There are things I Like here. I Like gameboy. I like our new kitten and machetes. I really do not like school and most of the kids.
Busrides in Honduras
Riding the buses here has been a real experience. The first time I rode to Teguc with some other experienced volunteers, and it was fine. However, the ride home was completely stressful. It was just the boys and I, and when we finally figured out what bus to take, it was packed with standing room only. The buses leaving Teguc are all completely jam packed and you have to stand for 45 minutes. Sometimes they pack people in all the way to the door with everyone completely squished together. All of them are converted US school buses. I keep expecting to see “Exeter Public Schools” on the side.Well, this bus was particularly interesting. Inside, it had fringe curtains all the way around which covered most of the windows, and because I was standing I couldn’t see out at all. How was I supposed to find my stop? I wasn’t sure where it was anyway. Then Henry’s new machete falls out of his back pack and lands on an old woman. Woops! Those damn gringos! Reggatone (the popular music here) was blasting. The bus driver was dressed in cowboy gear and had a picture of Jesus over the dash and also a picture of a playboy model. Hmmmm……. Somehow we managed to find our stop.
On the last bus ride I sat next to a woman and her toddler. She made room for me (remember we are talking school bus seats here). We are riding along and suddenly a chicken pops out from her grocery bag..I mean a live chicken. I guess she must have been taking it in to sell at the market. The chicken and I shared a few words before its death!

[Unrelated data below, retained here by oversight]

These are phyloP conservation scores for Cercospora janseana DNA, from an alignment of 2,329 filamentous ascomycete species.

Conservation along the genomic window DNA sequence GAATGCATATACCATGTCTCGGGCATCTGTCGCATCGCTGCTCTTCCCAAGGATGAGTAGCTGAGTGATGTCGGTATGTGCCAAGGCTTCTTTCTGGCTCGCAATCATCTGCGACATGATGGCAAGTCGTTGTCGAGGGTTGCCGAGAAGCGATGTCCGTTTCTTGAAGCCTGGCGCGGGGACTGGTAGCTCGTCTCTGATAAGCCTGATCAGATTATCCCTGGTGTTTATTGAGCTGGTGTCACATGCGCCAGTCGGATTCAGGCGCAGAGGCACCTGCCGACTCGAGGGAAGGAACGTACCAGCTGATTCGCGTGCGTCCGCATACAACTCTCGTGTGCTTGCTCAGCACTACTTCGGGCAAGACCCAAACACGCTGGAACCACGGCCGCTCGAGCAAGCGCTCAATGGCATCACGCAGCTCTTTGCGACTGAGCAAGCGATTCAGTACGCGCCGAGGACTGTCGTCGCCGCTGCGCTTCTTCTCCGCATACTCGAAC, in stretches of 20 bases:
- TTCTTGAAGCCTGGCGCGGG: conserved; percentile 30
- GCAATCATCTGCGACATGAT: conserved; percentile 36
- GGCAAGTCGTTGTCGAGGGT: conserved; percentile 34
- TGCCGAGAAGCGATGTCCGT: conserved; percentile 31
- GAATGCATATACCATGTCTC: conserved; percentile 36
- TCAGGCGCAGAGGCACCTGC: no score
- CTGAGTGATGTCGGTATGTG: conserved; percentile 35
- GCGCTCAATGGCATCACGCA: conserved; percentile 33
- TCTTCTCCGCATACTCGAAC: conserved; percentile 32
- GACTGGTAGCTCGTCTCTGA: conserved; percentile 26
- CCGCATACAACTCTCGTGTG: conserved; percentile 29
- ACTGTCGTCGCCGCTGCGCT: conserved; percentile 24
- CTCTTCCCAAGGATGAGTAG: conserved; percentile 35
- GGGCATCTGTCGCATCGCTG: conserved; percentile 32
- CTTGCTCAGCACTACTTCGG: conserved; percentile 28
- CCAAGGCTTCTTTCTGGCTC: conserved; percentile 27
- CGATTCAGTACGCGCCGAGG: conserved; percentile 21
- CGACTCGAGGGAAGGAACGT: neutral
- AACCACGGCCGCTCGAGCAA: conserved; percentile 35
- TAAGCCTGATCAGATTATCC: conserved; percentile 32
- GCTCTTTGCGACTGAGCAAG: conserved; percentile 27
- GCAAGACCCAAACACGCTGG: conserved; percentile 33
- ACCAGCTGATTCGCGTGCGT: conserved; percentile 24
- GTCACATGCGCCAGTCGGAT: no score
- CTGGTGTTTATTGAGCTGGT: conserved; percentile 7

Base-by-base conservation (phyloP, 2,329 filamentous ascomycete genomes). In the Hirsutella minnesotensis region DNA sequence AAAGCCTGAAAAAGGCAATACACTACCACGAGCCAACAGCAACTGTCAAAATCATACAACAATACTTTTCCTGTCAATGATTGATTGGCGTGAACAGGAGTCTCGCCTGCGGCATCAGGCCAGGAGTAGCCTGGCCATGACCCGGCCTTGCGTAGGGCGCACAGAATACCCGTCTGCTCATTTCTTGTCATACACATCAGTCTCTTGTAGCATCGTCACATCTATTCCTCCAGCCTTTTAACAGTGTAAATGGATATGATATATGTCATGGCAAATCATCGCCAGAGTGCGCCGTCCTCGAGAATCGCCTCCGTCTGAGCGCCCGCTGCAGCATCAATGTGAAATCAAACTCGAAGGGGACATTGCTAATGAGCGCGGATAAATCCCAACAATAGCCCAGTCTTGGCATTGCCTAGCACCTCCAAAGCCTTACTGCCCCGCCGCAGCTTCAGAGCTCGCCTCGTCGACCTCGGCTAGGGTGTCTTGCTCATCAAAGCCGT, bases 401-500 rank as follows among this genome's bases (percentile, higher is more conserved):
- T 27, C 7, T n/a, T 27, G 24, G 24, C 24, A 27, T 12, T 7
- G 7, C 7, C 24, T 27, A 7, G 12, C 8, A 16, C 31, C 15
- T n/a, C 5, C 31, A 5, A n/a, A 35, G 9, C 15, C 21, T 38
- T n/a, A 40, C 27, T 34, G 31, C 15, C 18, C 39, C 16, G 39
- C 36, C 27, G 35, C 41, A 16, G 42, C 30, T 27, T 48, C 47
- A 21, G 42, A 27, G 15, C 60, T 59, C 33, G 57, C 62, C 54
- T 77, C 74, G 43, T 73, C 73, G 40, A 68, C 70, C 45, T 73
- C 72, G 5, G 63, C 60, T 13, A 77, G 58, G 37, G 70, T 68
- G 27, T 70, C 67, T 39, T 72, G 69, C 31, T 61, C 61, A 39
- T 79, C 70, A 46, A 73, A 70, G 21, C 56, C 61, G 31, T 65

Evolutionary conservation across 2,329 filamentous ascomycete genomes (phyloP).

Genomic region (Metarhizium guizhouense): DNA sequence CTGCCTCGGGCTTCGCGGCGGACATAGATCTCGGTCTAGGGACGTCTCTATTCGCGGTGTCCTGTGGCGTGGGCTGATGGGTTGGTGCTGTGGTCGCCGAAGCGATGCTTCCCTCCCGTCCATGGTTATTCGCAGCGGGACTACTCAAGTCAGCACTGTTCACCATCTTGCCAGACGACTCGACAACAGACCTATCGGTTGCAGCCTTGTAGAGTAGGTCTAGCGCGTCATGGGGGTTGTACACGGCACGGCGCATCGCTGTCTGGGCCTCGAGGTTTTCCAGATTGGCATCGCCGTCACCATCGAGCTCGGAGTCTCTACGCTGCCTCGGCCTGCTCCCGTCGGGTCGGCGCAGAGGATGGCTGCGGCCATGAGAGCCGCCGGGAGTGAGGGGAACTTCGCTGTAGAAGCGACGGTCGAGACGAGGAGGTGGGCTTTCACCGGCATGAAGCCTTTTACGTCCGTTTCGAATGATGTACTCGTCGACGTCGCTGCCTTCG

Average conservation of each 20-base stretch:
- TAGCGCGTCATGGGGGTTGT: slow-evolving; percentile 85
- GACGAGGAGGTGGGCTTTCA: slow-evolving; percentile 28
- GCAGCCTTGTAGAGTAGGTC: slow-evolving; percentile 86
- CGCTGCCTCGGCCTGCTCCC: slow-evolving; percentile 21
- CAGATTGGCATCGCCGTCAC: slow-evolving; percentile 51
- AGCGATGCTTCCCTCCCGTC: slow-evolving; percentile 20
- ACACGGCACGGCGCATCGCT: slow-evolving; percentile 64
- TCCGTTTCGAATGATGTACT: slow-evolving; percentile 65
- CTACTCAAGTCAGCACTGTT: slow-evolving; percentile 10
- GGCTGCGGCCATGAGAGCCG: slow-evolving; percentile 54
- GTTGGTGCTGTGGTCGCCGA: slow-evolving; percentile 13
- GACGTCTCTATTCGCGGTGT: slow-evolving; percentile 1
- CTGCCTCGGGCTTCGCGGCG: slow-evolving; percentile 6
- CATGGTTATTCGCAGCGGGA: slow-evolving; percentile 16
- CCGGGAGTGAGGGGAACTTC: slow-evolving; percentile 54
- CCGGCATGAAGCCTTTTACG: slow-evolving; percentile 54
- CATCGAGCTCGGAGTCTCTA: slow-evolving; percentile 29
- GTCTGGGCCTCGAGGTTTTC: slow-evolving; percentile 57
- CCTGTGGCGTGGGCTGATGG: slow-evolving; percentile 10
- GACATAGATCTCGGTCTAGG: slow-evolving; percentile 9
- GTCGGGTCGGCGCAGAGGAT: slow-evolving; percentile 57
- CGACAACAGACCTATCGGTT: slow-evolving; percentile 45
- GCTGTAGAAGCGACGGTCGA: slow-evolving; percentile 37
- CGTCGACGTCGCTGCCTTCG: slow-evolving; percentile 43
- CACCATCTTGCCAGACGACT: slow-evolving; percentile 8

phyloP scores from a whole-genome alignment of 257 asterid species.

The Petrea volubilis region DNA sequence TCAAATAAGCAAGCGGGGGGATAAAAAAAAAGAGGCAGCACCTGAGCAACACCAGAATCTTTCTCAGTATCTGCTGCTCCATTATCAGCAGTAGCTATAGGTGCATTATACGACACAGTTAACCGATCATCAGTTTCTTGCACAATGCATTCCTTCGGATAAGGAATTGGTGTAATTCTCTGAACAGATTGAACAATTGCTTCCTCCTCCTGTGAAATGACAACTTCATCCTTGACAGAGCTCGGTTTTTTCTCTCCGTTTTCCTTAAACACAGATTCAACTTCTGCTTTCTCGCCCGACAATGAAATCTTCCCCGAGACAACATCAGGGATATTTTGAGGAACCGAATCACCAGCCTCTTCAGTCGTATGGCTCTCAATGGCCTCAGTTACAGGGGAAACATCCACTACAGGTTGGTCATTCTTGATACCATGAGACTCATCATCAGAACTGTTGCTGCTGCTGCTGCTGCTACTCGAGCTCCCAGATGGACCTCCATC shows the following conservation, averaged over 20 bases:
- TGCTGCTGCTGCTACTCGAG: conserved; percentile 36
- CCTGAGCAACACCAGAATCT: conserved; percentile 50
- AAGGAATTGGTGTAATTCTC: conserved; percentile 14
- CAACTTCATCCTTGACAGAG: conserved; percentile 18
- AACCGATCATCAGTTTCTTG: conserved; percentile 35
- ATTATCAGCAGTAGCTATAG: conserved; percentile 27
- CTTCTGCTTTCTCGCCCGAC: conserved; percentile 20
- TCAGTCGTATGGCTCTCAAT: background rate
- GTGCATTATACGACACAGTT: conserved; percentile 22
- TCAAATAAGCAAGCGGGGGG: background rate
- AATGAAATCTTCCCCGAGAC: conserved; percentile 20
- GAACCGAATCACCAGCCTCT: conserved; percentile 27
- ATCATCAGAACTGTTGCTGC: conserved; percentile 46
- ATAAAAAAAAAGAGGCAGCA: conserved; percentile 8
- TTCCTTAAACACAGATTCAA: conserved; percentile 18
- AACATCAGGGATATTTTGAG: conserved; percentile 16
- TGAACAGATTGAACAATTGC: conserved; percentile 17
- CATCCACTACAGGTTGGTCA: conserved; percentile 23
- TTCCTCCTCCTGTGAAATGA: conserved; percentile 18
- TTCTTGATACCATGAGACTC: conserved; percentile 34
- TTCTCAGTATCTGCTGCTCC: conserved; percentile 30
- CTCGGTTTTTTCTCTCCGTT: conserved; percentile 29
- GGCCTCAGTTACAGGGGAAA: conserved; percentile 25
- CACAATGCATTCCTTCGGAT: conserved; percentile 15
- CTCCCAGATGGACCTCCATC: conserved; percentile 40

Honduras is good and bad. Let me tell you the good things. I like some of the food, like the fried eggs, the mashed beans, the really salty cheese, the rice, the orange soda (mirinda), the milk, the flour tortillas, Zuko (a sugary drink mix), the watermelon, the pineapples, and the cucumbers (we each got a whole one for recess snack today). I like how the orphans play soccer regularly. There are some things I hate too…like school, and school, and school, and school, and school! School is so dum! I hate it! Except for English class. And I hate the unsquished beans, the plantain cooked bananas, the corn tortillas, the apples, the oranges, the tea, and the tomalli bean wrapped thingy ma bob. And, I hate school. I’ve also made some friends, Diego, Emanuel, and Oscar. That’s my side of Honduras, And I hate school.
JA: Thanks for the idea!
I just had a touching experience at our Hogar. I decided to bring over a pan full of brownies to have with the boys after dinner. We cut the pan into 24 small pieces. You would have thought I brought a pot of gold! They were so excited about it. At the end they literally licked the pan clean! It made me think of the extensive treats I bring to the girls in the dorm at PEA , and I’m doing well if I get some “thank yous!” Boy, are these kids easy to please. One other volunteer suggested bringing a 25 cent jar of chili sauce to a meal. They think that its the greatest thing ever. We just bought a few in Teguc.
July 24, 2006
I had my first day at school today. Until Febrero(when I will teach English) I will be spending 50% of my time tutoring and 50% helping to develop some laboratorios for the science classes. Today I met with the volunteer tutor I will be replacing. She was from